Today we have a guest video from James “Pigeon” Fielder of Colorado State University on the benefits of games. He can be contacted at James [dot] Fielder [at] colostate [dot] edu.
Today we have a guest post from Rebecca A. Glazier at the School of Public Affairs at the University of Arkansas at Little Rock (rebecca [dot] glazier [at] gmail [dot] com) and Matthew Pietryka at Florida State University’s political science department (mpietryka [at] fsu [dot] edu).
Many professors are struggling to engage their students, who are often disengaged and burned out. To address these issues and improve student retention, universities are increasingly turning to edtech solutions or big data—everything from predictive analytics to chatbots in discussion boards. These remedies tend to be far removed from students’ daily lives. In contrast, as professors, we are with students in the classroom every day. And this experience often prepares us to know best how to engage our students.
In a new, open-access article we just published in Education Sciences, “Learning through Collaborative Data Projects: Engaging Students and Building Rapport,” we illustrate how faculty can engage students through collaborative data projects. Rather than relying on top-down university solutions, faculty can use the content of their own courses to involve students in collaborative projects that build rapport and make them feel included and engaged in the course. We see these collaborative data projects as another kind of active learning—getting students thinking outside of the textbook and involved in contributing to a project that is bigger than themselves.
We used data from more than 120 students over two semesters and our results suggest that most students find these collaborative data projects more enjoyable than typical college assignments. And students report the projects make them feel the professor is invested in their learning.
The article we wrote detailing these projects is open access. It provides advice on implementing these projects as well as the R code used to create individualized reports for students participating in the collaborative data projects. The individualized reports help develop rapport between the professor and each student. And this programmatic approach allows professors to scale up these reports to accommodate classes with hundreds of students. Building rapport and doing active learning is something considered possible only in smaller classes, but our approach demonstrates how it can be done in large classes as well—with significantly positive results.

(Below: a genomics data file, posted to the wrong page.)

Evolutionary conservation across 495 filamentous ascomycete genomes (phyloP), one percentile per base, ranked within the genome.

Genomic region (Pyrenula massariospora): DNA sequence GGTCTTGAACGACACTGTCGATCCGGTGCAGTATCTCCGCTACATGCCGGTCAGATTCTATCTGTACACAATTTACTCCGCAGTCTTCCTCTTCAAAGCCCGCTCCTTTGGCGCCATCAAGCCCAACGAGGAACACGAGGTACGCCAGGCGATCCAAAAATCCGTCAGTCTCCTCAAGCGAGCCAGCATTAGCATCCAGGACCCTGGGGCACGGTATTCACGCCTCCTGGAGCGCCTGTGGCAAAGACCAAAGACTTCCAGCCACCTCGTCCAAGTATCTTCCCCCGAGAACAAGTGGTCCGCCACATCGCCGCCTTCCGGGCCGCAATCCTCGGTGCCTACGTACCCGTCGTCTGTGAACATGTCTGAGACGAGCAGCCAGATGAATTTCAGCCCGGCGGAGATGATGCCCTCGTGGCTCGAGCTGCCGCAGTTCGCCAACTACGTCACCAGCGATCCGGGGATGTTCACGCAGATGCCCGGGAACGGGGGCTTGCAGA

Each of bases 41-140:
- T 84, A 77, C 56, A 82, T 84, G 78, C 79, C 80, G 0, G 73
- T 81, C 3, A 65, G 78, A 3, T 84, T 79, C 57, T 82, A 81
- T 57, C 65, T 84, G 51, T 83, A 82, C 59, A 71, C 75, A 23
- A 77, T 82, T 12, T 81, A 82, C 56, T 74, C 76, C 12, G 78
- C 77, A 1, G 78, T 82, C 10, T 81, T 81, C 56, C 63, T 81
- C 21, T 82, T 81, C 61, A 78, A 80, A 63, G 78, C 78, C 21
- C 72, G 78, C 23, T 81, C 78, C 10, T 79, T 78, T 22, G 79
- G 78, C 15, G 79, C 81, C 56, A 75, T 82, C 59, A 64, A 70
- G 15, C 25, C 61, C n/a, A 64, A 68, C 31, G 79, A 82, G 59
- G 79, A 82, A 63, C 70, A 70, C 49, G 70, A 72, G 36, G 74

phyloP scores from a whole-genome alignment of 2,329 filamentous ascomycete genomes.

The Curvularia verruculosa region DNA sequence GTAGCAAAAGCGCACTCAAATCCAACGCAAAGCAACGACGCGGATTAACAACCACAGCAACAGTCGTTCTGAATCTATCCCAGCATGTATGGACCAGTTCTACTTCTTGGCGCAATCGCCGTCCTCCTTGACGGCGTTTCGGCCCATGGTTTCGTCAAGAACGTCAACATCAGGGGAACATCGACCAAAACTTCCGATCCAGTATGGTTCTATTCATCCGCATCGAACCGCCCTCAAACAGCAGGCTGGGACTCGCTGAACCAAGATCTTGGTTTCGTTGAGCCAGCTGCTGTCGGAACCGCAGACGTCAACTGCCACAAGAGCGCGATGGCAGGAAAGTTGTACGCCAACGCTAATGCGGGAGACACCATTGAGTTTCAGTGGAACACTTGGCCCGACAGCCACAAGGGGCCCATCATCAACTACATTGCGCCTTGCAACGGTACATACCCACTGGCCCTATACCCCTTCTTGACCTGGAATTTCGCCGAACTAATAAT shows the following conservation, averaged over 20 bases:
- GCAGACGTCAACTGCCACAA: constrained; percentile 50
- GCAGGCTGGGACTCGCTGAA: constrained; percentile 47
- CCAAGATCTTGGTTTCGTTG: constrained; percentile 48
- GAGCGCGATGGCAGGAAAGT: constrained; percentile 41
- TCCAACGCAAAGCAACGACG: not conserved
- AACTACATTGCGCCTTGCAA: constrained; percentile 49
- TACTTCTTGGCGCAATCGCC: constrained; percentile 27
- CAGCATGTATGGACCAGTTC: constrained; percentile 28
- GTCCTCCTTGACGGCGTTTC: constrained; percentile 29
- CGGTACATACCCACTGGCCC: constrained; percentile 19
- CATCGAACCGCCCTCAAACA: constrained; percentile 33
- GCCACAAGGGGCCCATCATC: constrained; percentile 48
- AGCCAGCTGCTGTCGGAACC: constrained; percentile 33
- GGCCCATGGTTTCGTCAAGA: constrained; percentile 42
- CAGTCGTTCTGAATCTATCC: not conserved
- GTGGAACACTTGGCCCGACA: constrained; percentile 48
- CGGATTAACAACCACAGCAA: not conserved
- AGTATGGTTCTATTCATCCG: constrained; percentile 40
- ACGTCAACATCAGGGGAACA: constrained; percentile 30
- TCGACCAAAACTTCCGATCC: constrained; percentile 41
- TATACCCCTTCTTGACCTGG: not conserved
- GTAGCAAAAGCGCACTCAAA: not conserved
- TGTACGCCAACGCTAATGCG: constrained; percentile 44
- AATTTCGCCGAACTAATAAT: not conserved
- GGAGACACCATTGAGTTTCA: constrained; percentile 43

At a time when many faculty members are struggling to engage students, we can take matters into our own hands by designing projects for our classes that draw students in and build rapport with them. It doesn’t take expensive edtech solutions or top-down directives. Mostly, it takes thoughtful pedagogy and prioritizing student connection.
Open Access article link: https://www.mdpi.com/2227-7102/12/12/897.
Recent episode on the Teaching in Higher Ed Podcast on this research: https://teachinginhighered.com/podcast/engaging-students-through-collaborative-research-projects/.
Today we have a guest post, or more accurately, a guest video, from Joel Moore of Monash University, on an innovative use of the ChatGPT AI in a simulation:
Today we have a second guest post from Sharmaine Loh and Marek Rutkowski, of Monash University—Malaysia, and Joel Moore, Monash University—Australia. They can be contacted at sharmaine [dot] loh [at] monash [dot] edu, marek [dot] rutkowski [at] monash [dot] edu, and joel [dot] moore [at] monash [dot] edu.
In our last post, we described our Mekong River crisis simulation. The assessments that we use for this simulation are designed to reward student preparation and engagement (a detailed breakdown is in this appendix).
Students are initially provided with detailed position descriptions for employment in the organisations to which they’ve been assigned. They are asked to prepare for a mock job interview for that position, which requires them to conduct research and think about their role in the simulation. We have offered this scenario in an applied capstone class, so have required students to identify their own readings and research to be able to fulfil their roles.